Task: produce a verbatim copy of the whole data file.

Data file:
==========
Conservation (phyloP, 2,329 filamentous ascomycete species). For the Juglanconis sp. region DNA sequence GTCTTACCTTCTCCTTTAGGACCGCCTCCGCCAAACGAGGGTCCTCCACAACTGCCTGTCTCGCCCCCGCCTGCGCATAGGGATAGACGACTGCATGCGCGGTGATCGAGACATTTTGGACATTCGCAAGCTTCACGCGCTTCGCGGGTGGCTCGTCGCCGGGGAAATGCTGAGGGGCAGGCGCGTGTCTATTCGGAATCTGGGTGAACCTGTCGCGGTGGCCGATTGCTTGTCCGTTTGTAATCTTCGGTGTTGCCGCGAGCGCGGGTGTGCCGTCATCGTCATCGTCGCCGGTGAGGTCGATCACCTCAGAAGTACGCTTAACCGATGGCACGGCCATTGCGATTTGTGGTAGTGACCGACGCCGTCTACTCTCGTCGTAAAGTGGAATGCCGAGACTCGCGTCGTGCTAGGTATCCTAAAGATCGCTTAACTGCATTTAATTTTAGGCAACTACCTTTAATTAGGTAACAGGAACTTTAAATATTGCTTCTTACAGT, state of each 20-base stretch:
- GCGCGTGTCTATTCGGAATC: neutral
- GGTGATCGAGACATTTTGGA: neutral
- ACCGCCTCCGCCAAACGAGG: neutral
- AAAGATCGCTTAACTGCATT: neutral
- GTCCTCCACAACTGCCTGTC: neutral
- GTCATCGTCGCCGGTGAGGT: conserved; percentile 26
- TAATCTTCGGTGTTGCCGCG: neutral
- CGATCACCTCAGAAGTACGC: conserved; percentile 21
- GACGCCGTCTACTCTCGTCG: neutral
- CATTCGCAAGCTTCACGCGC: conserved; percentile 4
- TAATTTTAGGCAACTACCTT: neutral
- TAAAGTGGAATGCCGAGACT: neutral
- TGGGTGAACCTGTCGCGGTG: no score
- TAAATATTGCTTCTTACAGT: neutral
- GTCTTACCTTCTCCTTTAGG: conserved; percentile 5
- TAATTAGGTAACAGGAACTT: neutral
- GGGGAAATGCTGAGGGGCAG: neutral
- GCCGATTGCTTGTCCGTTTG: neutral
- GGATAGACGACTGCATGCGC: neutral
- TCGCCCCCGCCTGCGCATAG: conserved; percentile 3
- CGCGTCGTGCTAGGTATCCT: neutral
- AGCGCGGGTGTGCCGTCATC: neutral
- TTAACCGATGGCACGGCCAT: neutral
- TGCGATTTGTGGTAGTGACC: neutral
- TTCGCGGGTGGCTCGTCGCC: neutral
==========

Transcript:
Conservation (phyloP, 2,329 filamentous ascomycete species). For the Juglanconis sp. region DNA sequence GTCTTACCTTCTCCTTTAGGACCGCCTCCGCCAAACGAGGGTCCTCCACAACTGCCTGTCTCGCCCCCGCCTGCGCATAGGGATAGACGACTGCATGCGCGGTGATCGAGACATTTTGGACATTCGCAAGCTTCACGCGCTTCGCGGGTGGCTCGTCGCCGGGGAAATGCTGAGGGGCAGGCGCGTGTCTATTCGGAATCTGGGTGAACCTGTCGCGGTGGCCGATTGCTTGTCCGTTTGTAATCTTCGGTGTTGCCGCGAGCGCGGGTGTGCCGTCATCGTCATCGTCGCCGGTGAGGTCGATCACCTCAGAAGTACGCTTAACCGATGGCACGGCCATTGCGATTTGTGGTAGTGACCGACGCCGTCTACTCTCGTCGTAAAGTGGAATGCCGAGACTCGCGTCGTGCTAGGTATCCTAAAGATCGCTTAACTGCATTTAATTTTAGGCAACTACCTTTAATTAGGTAACAGGAACTTTAAATATTGCTTCTTACAGT, state of each 20-base stretch:
- GCGCGTGTCTATTCGGAATC: neutral
- GGTGATCGAGACATTTTGGA: neutral
- ACCGCCTCCGCCAAACGAGG: neutral
- AAAGATCGCTTAACTGCATT: neutral
- GTCCTCCACAACTGCCTGTC: neutral
- GTCATCGTCGCCGGTGAGGT: conserved; percentile 26
- TAATCTTCGGTGTTGCCGCG: neutral
- CGATCACCTCAGAAGTACGC: conserved; percentile 21
- GACGCCGTCTACTCTCGTCG: neutral
- CATTCGCAAGCTTCACGCGC: conserved; percentile 4
- TAATTTTAGGCAACTACCTT: neutral
- TAAAGTGGAATGCCGAGACT: neutral
- TGGGTGAACCTGTCGCGGTG: no score
- TAAATATTGCTTCTTACAGT: neutral
- GTCTTACCTTCTCCTTTAGG: conserved; percentile 5
- TAATTAGGTAACAGGAACTT: neutral
- GGGGAAATGCTGAGGGGCAG: neutral
- GCCGATTGCTTGTCCGTTTG: neutral
- GGATAGACGACTGCATGCGC: neutral
- TCGCCCCCGCCTGCGCATAG: conserved; percentile 3
- CGCGTCGTGCTAGGTATCCT: neutral
- AGCGCGGGTGTGCCGTCATC: neutral
- TTAACCGATGGCACGGCCAT: neutral
- TGCGATTTGTGGTAGTGACC: neutral
- TTCGCGGGTGGCTCGTCGCC: neutral